Tag Archives: blisters

Are Acrylic Sport Surfaces Breathable And Permeable?

Question:  Are acrylic sport surfaces breathable and permeable?

Answer: Yes, SportMaster 100% acrylic sport surfaces are breathable and classified as semi-permeable.

Acrylic Sport Surfaces for Athletic Surfacing

SportMaster Sport Surfacing systems are produced using high-quality, 100% acrylic resins.  This is the industry-standard for sport surfacing on asphalt and concrete tennis, basketball, pickleball, and many other athletic and recreational court surfaces.  One of the main reasons for this is the fact that 100% acrylic resins are semi-permeable and allow a small to moderate amount of vapor transmission.

It is important to know that this does not mean you can have poor drainage and slope on a court surface and expect the acrylic coatings to “fix the problem”.  As a leading producer of acrylic sport surfaces, we strongly recommend following the construction guidelines of the American Sports Builders Assocation (ASBA).  The ASBA maintains an updated library of publications that demonstrate the right way to build tennis, pickleball, and athletic courts, along with running tracks and other recreational surfaces.  If athletic surfaces are not properly engineered, drained, and constructed, our (and any other) sport surfacing systems may exhibit bubbles, blisters, or failure.

Multi-sport acrylic surfaces

 

Asphalt & Concrete Athletic Court Construction

The recommended slope, for asphalt & concrete athletic court construction, is 1%.  This should be 1″ fall per every 10 feet of surface, in one direction.  This is enough pitch to allow runoff of water, without creating issues for the players.  Courts will be able to drain quickly and re-open for play.  Plus, acrylic coatings do not like to be constantly submerged, or the coatings will start to breakdown and wear at a quicker rate.

It is very important to have a professional drainage plan and make sure that water coming off of the court doesn’t accumulate beneath the slab.  Perimeter drains or other drainage plans, to take the water away from the courts and into the drainage system, is necessary.  Concrete courts should also be built with a vapor barrier to prevent hydrostatic pressure, in the form of water vapor, beneath the slab.  When the sun heats up the court surface, sub-surface water turns to vapor and creates vapor pressure to escape.  If enough water builds up beneath the slab and pushes upwards, it can create bubbles and blisters in the coatings and lead to peeling.

Important Factors For Sport Surfacing Success

    • Consult an experienced sport architect/engineer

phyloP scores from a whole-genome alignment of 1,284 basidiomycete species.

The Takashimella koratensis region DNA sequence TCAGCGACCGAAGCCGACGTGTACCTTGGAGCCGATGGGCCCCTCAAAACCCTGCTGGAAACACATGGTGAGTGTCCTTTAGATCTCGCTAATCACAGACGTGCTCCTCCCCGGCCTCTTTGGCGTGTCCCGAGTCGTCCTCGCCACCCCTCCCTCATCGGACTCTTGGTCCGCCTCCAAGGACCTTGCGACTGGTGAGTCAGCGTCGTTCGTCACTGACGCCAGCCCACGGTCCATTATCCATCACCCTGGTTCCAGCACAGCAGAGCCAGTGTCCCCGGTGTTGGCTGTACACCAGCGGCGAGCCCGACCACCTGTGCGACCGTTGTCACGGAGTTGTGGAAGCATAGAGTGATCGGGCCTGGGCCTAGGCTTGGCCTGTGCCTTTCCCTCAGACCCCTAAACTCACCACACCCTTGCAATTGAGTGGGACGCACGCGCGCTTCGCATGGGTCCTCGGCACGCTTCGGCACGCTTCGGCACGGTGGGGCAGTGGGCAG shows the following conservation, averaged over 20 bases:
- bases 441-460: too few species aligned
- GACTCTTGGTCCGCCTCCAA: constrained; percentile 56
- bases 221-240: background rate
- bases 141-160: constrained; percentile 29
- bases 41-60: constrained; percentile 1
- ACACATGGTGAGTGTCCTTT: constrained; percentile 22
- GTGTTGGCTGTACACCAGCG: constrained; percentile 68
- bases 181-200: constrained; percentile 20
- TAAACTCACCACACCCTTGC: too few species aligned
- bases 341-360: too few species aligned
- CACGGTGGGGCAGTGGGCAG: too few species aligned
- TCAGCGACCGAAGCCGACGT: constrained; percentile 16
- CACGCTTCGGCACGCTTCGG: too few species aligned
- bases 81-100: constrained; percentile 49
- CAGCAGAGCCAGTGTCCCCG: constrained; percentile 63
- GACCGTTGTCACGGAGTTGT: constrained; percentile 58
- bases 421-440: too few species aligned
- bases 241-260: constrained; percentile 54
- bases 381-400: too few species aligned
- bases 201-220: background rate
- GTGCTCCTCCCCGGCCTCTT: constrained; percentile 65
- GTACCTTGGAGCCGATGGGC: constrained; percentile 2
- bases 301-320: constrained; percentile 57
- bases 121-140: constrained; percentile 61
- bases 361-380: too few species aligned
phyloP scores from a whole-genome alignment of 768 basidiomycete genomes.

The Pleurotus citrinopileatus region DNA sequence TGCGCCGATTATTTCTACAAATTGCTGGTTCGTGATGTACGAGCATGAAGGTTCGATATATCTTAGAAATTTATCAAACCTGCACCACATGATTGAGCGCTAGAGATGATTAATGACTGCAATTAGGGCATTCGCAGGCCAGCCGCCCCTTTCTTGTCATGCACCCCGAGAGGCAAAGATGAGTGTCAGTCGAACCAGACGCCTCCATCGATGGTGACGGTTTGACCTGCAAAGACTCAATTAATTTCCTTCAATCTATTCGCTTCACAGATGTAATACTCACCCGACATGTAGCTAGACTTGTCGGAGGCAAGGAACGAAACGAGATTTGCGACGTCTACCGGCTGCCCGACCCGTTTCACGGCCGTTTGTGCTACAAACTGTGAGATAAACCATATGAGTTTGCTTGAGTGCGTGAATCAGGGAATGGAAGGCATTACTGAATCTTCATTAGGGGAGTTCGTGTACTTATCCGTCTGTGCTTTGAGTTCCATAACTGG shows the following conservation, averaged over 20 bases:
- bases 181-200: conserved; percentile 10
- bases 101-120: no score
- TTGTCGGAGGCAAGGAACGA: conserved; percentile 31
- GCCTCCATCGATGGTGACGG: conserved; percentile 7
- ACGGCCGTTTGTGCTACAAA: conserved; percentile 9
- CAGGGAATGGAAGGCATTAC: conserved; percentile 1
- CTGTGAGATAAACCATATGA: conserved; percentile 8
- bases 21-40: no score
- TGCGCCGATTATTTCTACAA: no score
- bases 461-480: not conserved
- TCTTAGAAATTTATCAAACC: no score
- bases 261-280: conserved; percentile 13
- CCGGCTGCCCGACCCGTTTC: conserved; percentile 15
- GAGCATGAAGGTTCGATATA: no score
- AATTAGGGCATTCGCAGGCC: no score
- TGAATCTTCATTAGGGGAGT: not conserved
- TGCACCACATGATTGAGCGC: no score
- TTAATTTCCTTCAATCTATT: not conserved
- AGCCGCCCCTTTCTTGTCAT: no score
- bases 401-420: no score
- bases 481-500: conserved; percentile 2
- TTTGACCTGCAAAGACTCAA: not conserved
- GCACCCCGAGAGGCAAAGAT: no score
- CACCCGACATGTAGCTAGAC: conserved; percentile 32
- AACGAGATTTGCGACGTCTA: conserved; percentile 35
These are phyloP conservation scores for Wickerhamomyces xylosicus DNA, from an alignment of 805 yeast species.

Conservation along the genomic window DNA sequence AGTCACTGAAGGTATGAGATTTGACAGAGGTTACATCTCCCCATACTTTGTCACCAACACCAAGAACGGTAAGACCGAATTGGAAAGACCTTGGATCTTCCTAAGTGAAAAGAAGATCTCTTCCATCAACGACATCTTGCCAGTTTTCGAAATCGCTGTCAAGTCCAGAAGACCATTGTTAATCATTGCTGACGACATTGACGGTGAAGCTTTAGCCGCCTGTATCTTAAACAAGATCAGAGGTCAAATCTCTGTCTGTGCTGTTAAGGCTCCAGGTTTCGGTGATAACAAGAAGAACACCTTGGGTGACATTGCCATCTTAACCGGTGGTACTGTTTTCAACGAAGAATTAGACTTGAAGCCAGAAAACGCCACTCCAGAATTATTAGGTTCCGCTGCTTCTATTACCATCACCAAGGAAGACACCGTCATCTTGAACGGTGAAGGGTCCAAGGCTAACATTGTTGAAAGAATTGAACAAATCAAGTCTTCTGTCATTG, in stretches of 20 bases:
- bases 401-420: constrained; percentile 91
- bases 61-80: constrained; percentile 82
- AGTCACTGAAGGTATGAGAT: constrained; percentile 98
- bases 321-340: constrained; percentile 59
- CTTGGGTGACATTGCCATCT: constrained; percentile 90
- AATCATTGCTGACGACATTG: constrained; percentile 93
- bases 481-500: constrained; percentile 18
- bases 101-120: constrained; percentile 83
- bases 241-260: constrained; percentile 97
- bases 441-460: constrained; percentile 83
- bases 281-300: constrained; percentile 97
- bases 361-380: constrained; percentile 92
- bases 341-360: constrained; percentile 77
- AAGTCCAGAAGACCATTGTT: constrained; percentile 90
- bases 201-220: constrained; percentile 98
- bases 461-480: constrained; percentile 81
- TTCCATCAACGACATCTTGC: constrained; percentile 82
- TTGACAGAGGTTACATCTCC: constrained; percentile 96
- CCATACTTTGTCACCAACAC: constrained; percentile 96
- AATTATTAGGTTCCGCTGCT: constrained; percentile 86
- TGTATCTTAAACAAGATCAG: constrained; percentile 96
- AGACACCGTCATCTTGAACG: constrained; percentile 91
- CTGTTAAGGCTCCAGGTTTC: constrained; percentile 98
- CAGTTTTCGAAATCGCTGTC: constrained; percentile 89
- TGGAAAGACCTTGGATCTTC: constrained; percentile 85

• Hire a qualified sport construction & surfacing contractor
    • Stick with 100% acrylic primers and coating systems throughout the entire sport surfacing system.
    • Follow the manufacturers specifications and recommendations
    • Don’t cut corners on proper construction and drainage.  It will only cost you more down the road

SportMaster Tennis Court Surfaces

What causes bubbles or blisters on a tennis court surface?

Bubbles and blisters on a tennis court surface, or other coated sport surface, are fairly common.  This is usually a result of improper tennis court construction or malfunction of the drainage system.  When sub-surface water becomes excessive and is not properly drained away from the court, it can breathe through the slab in a vapor form and create hydrostatic pressure under the coatings.  This pressure builds more in weaker surface areas and creates a blister or bubble.

How Do I Get Rid of Bubbles and Blisters on a Tennis Court Surface?

In order to take care of the bubbles and blisters, long term, you will need to do some investigating.  Start by making sure any and all drains around the tennis court are free of debris or anything that would prevent proper flow of drainage water.  You may want to enlist the help of an architect or excavation professional in order to evaluate the current drainage system and see if it was installed properly, or at all.  If the court substrate is concrete, you must ensure the following:

  • Was a vapor barrier installed beneath the court when poured?
  • Are there perimeter drains that can take the water away from the court when it runs off after a rain?
  • Was the concrete allowed to cure for 28 days, prior to coating?
  • Was the concrete surface acid etched to neutralize the alkalinity and balance the PH?
  • Were any curing compounds used on the concrete?
Tennis Court Blisters
Tennis Court Blisters

The American Sports Builders Association (ASBA) maintains construction guidelines for asphalt and concrete tennis court and sport surfaces.  Ensure that the construction of the court meets their guidelines and find out from the tennis court builder if they followed the ASBA recommendations.  This may help you figure out why the blisters are occurring.  If you are still not sure what to do, feel free to fill out the contact form on this page and we can put you in touch with a SportMaster recommended, tennis court builder.  They can perform a free site visit with you and provide feedback and estimates for repair, resurfacing, or re-construction. You can view our Engineering Specification for Athletic and Recreational Surfacing on our Sportmaster site.